General Schenck to Mr. Fish.
the United States,
London, August 23, 1873.
(Received September 9.)
Sir: In my No. 448 of the 16th ultimo, I gave you a
full report of my conversation with Earl Granville in relation to the
increase, without notice to traders, of the duties on rum and tobacco at
British settlements on the Gold Coast of Africa. On that same day I sent him
a note, communicating, as a succinct statement of the grievance complained
of, an extract from the letter of Mr. Bartlett, of Boston, to the Secretary
of the Treasury.
On the 29th of July Lord Granville replied, acknowledging the receipt of my
note, and informing me that its contents had been communicated to the proper
department of Her Majesty’s government, and that he would have the pleasure
on a future occasion of addressing me further on the subject.
I have since received from his lordship another note, dated the 13th instant,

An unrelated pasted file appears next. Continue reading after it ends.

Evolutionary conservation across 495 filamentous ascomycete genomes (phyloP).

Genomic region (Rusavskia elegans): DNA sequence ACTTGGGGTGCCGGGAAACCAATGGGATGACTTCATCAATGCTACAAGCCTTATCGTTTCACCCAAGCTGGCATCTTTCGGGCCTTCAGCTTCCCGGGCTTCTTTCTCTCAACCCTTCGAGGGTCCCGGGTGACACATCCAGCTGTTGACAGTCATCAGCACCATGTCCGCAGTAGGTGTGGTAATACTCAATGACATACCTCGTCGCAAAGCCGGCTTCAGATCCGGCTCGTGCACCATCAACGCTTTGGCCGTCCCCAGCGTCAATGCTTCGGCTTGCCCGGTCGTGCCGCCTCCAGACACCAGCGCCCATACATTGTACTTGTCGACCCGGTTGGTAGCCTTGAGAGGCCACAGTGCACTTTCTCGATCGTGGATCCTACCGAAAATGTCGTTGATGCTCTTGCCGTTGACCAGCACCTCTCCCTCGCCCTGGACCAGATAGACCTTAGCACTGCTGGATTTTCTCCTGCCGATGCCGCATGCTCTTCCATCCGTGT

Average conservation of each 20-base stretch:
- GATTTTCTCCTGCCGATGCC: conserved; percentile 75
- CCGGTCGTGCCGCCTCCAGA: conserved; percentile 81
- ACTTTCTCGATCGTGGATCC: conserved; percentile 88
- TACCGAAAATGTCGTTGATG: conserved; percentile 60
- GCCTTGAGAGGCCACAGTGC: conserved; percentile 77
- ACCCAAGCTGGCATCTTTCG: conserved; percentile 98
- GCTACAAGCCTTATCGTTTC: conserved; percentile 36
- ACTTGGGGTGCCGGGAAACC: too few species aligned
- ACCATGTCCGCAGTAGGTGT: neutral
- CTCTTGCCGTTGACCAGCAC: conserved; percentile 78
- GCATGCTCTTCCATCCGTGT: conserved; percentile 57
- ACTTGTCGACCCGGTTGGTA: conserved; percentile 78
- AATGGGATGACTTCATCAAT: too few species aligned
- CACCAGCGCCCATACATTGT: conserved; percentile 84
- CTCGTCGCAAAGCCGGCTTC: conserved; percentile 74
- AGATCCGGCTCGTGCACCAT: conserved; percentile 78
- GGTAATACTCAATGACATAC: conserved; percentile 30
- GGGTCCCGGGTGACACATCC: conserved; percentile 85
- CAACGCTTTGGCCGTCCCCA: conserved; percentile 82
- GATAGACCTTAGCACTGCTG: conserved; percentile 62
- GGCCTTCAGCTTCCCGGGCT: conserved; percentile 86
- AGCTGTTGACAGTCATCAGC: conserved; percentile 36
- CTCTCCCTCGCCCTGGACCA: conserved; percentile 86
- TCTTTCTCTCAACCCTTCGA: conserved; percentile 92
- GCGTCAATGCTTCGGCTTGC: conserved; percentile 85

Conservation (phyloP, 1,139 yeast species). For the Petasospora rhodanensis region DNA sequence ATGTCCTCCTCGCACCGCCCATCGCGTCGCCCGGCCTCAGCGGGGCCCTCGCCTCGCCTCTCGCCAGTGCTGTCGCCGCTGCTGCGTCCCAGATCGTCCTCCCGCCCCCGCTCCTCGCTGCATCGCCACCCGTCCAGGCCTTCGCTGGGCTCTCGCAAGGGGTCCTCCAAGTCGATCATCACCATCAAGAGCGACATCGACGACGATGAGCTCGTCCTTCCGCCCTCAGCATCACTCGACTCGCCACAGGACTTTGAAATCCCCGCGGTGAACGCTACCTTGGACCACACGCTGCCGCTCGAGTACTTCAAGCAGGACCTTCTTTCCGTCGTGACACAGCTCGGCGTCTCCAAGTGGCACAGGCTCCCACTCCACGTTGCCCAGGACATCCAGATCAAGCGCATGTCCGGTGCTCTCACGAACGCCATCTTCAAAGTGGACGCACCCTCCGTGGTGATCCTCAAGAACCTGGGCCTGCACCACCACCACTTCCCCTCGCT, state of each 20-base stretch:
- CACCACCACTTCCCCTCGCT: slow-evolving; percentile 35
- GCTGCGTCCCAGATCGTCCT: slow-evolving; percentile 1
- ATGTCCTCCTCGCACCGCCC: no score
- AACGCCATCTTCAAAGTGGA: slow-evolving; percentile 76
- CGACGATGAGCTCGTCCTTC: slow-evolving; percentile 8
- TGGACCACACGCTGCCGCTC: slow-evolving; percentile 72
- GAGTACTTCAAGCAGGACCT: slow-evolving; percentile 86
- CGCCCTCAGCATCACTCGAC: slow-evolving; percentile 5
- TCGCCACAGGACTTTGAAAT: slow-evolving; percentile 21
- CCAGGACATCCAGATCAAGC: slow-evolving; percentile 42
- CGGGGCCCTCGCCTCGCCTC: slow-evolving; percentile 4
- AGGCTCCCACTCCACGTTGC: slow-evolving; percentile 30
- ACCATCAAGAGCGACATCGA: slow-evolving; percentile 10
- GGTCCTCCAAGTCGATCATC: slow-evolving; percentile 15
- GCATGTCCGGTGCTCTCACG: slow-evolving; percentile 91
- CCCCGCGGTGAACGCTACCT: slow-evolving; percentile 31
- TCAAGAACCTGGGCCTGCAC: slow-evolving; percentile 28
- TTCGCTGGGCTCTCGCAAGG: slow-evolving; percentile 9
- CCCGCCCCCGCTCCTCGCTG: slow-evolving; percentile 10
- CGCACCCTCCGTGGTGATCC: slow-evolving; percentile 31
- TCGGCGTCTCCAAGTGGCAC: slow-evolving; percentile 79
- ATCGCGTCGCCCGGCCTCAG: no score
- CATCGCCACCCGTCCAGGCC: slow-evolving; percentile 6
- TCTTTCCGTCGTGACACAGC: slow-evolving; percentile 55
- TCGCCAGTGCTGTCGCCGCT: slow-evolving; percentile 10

in which he states that the secretary of state for the colonies has
requested the governor in chief of the West African settlements to report
whether any remission should be made in the case of goods indented for
before the passing of the ordinance increasing the duties. At the same time
his lordship informs me, with regard to certain of Mr. Bartlett’s
allegations, that not only was the stipend which was formerly paid to the
King of Ashantee not stopped upon the transfer of Elmina to the British
government, but the King was informed by Mr. Pope [Page 485] Hennessy that it would be doubled as an additional
proof of friendship, and that no territory was purchased from the Dutch